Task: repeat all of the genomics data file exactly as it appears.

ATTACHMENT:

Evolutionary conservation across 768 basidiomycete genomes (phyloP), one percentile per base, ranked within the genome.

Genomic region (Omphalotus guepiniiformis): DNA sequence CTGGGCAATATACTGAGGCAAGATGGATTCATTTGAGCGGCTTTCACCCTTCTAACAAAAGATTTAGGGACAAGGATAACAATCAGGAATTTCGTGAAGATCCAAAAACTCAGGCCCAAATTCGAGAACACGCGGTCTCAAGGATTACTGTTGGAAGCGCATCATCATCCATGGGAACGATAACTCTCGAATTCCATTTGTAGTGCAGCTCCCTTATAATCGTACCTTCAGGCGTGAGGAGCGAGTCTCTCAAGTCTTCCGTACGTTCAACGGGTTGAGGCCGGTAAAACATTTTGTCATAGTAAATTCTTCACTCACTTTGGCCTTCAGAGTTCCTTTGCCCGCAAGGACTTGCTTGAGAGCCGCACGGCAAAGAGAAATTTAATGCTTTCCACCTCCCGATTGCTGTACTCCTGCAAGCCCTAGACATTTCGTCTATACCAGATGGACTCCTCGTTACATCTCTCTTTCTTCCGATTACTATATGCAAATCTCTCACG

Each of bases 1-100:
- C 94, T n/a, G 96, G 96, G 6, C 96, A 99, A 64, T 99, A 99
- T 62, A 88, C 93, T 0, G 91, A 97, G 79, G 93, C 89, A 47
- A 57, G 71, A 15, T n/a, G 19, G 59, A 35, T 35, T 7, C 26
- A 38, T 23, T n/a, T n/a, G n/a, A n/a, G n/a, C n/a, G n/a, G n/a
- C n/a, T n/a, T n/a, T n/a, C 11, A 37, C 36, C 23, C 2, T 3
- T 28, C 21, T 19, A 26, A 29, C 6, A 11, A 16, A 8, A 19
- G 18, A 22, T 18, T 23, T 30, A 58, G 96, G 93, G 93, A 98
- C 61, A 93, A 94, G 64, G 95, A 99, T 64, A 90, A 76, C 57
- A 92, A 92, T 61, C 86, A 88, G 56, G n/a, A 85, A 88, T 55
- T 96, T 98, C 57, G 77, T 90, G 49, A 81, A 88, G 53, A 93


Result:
Evolutionary conservation across 768 basidiomycete genomes (phyloP), one percentile per base, ranked within the genome.

Genomic region (Omphalotus guepiniiformis): DNA sequence CTGGGCAATATACTGAGGCAAGATGGATTCATTTGAGCGGCTTTCACCCTTCTAACAAAAGATTTAGGGACAAGGATAACAATCAGGAATTTCGTGAAGATCCAAAAACTCAGGCCCAAATTCGAGAACACGCGGTCTCAAGGATTACTGTTGGAAGCGCATCATCATCCATGGGAACGATAACTCTCGAATTCCATTTGTAGTGCAGCTCCCTTATAATCGTACCTTCAGGCGTGAGGAGCGAGTCTCTCAAGTCTTCCGTACGTTCAACGGGTTGAGGCCGGTAAAACATTTTGTCATAGTAAATTCTTCACTCACTTTGGCCTTCAGAGTTCCTTTGCCCGCAAGGACTTGCTTGAGAGCCGCACGGCAAAGAGAAATTTAATGCTTTCCACCTCCCGATTGCTGTACTCCTGCAAGCCCTAGACATTTCGTCTATACCAGATGGACTCCTCGTTACATCTCTCTTTCTTCCGATTACTATATGCAAATCTCTCACG

Each of bases 1-100:
- C 94, T n/a, G 96, G 96, G 6, C 96, A 99, A 64, T 99, A 99
- T 62, A 88, C 93, T 0, G 91, A 97, G 79, G 93, C 89, A 47
- A 57, G 71, A 15, T n/a, G 19, G 59, A 35, T 35, T 7, C 26
- A 38, T 23, T n/a, T n/a, G n/a, A n/a, G n/a, C n/a, G n/a, G n/a
- C n/a, T n/a, T n/a, T n/a, C 11, A 37, C 36, C 23, C 2, T 3
- T 28, C 21, T 19, A 26, A 29, C 6, A 11, A 16, A 8, A 19
- G 18, A 22, T 18, T 23, T 30, A 58, G 96, G 93, G 93, A 98
- C 61, A 93, A 94, G 64, G 95, A 99, T 64, A 90, A 76, C 57
- A 92, A 92, T 61, C 86, A 88, G 56, G n/a, A 85, A 88, T 55
- T 96, T 98, C 57, G 77, T 90, G 49, A 81, A 88, G 53, A 93